Held. (1) No.Â Trademark dilution by blurring does not occur under the Trademark Dilution Revision Act of 2006 where a famous and distinctive mark is parodied, but the mark is only mimicked and not actually used.Â To state a dilution claim under the TDRA, a plaintiff must show: (1) that the plaintiff owns a famous mark that is distinctive; (2) that the defendant has started using a mark in commerce that allegedly is diluting the famous mark; (3) that a similarity between the defendant’s mark and the famous mark gives rise to an association between the marks; and (4) that the association is likely to impair the distinctiveness of the famous mark or likely to harm the reputation of the famous mark.Â In the context of blurring, distinctiveness refers to the ability of the famous mark uniquely to identify a single source and thus maintain its selling power.Â In this case, the only statutory factor at issue is the fourth factor—whether the association between Haute Diggity Dog’s (Defendant) marks and LVM’s (Plaintiff) marks will impair the distinctiveness of Plaintiff’s marks.Â Plaintiff suggests that any use by a third person of an imitation of its famous marks dilutes the famous marks as a matter of law.Â However, this interpretation goes too far.Â The TDRA has six statutory factors that must be taken into consideration when determining if a junior mark has diluted a famous mark, but the district court did not consider these.Â The factors are: (i) The degree of similarity between the mark or trade name and the famous mark.Â (ii) The degree of inherent or acquired distinctiveness of the famous mark.Â (iii) The extent to which the owner of the famous mark is engaging in substantially exclusive use of the mark.Â (iv) The degree of recognition of the famous mark.Â (v) Whether the user of the mark or trade name intended to create an association with the famous mark.Â (vi) Any actual association between the mark or trade name and the famous mark.Â Although the district court erred when it did not consider these factors, when they are considered, the conclusion is the same as that reached by the district court.Â Under the TDRA, which provides that fair use is a complete defense, parody is not automatically a complete defense to a claim of dilution by blurring where the defendant uses the parody as its own designation of source, i.e., as a trademark.Â Nevertheless, a court is directed by the TDRA to consider all relevant factors, so that a court may take into account the existence of a parody that is used as a trademark as part of the circumstances to be considered.Â A defendant’s use of a mark as a parody is relevant to the overall question of whether the defendant’s use is likely to impair the famous mark’s distinctiveness, as well as to several of the listed factors.Â Regarding the fifth and sixth factors, a parody intentionally creates an association with the famous mark in order to be a parody, but also intentionally communicates, if it is successful, that it is not the famous mark, but rather a satire of the famous mark.Â The first, second, and fourth factors are also directly implicated when the defendant’s use of the mark is a parody.Â In fact, a successful parody may render the famous mark even more distinctive.Â Thus, while a defendant’s use of a parody mark is likely to impair the distinctiveness of the famous mark.Â It is undisputed that Plaintiff’s marks are distinctive, famous and strong—even iconic.Â Accordingly, because these famous marks are particularly strong and distinctive, it becomes more likely that a parody will not impair their distinctiveness.Â That is the case here; because Haute Diggity Dog’s (Defendant) â€œChewy Vuitonâ€ marks are a successful parody, they will not blur the distinctiveness of the famous marks as a unique identifier of their source.Â While this might not be true if the parody is so similar to the famous mark that it could likely be construed as actual use of the famous mark itself, Defendant in this case mimicked the famous marks; it did not come so close to them as to destroy the success of its parody and, ore importantly, to diminish the Plaintiff marks’ capacity to identify a single source.Â The imitations by Defendant are intentionally imperfect to clearly represent a parody.Â Defendant intentionally associated its marks, but only partially and imperfectly, so as to convey the simultaneous message that it was not in fact a source of Plaintiff products.Â Rather, as a parody, it separated itself from the Plaintiff marks so as to make fun of them.Â When all these factors are taken into consideration, clearly the distinctiveness of Plaintiff’s marks will not likely be impaired by Defendant’s marketing and sale of its â€œChewy Vuitonâ€ products.Â As to this issue, affirmed.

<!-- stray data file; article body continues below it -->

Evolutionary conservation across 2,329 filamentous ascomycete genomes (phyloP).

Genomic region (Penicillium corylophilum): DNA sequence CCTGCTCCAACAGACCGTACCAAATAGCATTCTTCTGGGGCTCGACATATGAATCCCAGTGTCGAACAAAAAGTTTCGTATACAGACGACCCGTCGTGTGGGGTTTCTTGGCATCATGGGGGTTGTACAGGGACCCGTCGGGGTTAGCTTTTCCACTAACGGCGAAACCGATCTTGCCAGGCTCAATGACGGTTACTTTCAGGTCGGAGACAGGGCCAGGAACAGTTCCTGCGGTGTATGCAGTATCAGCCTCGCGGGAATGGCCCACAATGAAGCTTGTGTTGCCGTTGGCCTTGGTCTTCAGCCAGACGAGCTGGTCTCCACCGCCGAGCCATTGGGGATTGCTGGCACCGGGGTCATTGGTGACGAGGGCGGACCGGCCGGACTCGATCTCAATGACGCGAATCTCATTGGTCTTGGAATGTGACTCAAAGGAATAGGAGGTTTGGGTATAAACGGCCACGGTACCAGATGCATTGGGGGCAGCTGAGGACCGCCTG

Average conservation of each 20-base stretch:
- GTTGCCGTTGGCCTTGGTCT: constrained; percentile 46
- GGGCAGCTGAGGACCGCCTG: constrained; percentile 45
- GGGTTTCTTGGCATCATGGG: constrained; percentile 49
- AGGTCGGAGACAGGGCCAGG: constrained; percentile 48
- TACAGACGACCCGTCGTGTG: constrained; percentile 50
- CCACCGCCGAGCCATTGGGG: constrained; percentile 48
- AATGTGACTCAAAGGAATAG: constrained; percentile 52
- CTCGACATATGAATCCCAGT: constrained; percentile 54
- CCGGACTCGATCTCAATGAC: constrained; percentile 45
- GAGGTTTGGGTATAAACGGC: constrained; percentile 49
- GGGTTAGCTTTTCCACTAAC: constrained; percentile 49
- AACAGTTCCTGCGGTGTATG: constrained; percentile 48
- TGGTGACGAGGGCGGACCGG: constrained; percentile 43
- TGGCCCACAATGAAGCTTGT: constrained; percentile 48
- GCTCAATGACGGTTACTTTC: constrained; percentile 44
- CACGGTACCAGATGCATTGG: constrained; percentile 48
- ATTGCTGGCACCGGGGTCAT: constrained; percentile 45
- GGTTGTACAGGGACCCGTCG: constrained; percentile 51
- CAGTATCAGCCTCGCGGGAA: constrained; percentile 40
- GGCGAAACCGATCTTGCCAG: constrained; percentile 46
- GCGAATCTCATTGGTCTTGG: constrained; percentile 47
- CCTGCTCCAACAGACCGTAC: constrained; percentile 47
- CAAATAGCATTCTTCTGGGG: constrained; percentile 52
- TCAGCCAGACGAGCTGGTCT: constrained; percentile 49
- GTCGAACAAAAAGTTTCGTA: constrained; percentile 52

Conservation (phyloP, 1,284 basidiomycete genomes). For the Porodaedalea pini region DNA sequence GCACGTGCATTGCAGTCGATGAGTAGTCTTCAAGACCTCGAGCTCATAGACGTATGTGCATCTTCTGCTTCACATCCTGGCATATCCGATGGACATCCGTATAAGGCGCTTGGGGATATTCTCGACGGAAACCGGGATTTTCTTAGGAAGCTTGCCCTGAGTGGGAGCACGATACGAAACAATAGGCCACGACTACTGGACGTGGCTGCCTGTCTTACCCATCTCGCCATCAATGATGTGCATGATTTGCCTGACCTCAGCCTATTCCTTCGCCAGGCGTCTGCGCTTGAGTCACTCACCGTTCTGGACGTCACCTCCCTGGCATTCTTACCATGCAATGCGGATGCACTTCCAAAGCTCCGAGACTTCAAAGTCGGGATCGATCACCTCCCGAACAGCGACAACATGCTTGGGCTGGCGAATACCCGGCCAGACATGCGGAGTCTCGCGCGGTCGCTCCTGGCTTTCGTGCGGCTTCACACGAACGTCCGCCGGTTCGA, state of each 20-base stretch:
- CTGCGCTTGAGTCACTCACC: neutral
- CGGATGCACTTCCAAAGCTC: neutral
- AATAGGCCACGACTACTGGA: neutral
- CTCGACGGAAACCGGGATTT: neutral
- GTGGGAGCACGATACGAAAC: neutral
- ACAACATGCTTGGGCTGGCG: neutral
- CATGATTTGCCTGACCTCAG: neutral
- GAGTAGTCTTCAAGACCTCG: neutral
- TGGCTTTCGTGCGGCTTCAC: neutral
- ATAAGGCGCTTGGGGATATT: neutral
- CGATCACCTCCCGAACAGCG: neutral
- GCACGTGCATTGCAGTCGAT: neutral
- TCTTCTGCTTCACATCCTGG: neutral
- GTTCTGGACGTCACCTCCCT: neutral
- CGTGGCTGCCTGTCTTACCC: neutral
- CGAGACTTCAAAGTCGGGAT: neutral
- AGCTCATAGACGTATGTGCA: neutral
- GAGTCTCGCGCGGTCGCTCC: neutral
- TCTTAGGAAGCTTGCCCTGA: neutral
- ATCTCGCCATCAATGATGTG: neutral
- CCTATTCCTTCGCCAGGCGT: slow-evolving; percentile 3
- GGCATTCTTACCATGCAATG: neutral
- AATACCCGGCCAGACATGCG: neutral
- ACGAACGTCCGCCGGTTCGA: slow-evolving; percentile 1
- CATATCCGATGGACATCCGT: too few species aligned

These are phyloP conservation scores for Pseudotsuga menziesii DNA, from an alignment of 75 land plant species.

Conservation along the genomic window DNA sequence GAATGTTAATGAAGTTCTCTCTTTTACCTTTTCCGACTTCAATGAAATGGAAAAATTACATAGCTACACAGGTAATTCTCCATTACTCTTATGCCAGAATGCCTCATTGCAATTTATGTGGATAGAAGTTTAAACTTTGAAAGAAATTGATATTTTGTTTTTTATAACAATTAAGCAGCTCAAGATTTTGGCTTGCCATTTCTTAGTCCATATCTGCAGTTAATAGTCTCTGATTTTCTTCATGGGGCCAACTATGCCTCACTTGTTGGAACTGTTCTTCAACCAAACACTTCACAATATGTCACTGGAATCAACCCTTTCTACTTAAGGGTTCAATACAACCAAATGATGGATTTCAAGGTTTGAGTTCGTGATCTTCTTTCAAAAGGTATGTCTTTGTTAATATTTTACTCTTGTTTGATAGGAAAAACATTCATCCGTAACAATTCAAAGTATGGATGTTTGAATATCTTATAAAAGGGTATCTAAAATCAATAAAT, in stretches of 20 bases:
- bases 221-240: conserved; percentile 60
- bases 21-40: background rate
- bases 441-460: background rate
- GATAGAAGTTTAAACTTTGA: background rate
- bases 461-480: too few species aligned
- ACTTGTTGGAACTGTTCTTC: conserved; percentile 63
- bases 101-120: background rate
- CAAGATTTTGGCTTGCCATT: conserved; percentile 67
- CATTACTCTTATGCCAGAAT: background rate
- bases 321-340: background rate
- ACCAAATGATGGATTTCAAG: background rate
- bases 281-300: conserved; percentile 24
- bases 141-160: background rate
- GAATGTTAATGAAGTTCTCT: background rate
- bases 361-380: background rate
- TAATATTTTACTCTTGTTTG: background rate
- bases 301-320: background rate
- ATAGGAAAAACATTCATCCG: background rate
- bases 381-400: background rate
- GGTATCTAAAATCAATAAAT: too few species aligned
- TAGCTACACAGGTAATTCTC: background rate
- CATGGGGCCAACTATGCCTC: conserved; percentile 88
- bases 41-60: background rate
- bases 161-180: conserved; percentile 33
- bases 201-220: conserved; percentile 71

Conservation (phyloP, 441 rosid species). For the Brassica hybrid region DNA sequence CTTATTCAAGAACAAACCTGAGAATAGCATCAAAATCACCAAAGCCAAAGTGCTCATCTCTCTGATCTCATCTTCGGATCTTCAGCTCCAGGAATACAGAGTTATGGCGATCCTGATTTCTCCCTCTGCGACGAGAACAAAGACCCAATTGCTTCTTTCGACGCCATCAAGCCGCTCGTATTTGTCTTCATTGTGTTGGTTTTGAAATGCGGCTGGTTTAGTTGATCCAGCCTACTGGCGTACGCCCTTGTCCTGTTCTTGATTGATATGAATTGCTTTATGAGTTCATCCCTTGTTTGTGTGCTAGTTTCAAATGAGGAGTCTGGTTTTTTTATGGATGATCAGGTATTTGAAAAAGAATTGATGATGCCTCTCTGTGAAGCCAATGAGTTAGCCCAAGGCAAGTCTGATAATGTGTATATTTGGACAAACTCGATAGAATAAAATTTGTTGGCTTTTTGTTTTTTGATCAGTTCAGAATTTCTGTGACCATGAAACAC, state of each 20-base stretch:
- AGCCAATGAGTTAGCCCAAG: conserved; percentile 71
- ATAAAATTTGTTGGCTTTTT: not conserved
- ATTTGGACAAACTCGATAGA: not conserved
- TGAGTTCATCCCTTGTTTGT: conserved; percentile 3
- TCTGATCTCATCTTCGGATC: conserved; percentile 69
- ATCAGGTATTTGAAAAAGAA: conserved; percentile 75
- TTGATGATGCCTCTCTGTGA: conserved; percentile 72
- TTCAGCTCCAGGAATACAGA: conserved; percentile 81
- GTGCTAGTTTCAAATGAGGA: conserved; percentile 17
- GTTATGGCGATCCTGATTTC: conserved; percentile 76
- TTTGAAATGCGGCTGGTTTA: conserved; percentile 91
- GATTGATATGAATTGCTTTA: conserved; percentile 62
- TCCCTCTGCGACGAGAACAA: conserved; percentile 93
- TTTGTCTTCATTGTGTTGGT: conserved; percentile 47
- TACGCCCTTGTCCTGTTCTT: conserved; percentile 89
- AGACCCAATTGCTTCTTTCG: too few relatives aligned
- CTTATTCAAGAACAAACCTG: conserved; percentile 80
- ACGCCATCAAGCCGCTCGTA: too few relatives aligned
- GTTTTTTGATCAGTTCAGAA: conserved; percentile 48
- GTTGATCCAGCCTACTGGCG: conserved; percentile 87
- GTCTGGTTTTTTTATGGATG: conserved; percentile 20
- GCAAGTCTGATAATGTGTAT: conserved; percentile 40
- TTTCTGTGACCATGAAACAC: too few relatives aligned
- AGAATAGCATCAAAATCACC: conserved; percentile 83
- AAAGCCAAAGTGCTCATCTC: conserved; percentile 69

(2) No. Trademark dilution by tarnishment does not occur under the Trademark Dilution revision Act of 2006 where harm to a famous mark is only speculative and without record support.Â To establish dilution by tarnishment, Plaintiff must prove that Defendant’s use of the â€œChewy Vuitonâ€ mark on dog toys actually harmed the reputation of Plaintiff’s marks.Â The only argument Plaintiff makes in this regard is that a dog could choke on a â€œChewy Vuitonâ€ toy, but presents no evidence that a dog has ever choked on one of these toys or that there is a likelihood that a dog ever will.Â Therefore, Plaintiff failed to demonstrate a claim for dilution by tarnishment.Â As to this issue, affirmed.
Discussion. One of the effects of the Trademark Dilution Revision Act of 2006 was to overturn the Supreme Court decision in Moseley v. V Secret Catalogue, Inc., 537 U.S. 418 (2003), which had held a plaintiff needed to prove actual dilution under the Federal Trademark Dilution Act (FTDA).Â The TDRA revised the FTDA so that a plaintiff needs only to demonstrate the defendant’s mark is likely to cause dilution, therefore facilitating claims for dilution brought by owners of famous marks.Â However, the TDRA also limited famous marks to those that are â€œwidely recognized by the general consuming public of the United Statesâ€ and abolished the concept of niche fame, therefore reducing how many dilution claims could be successfully brought.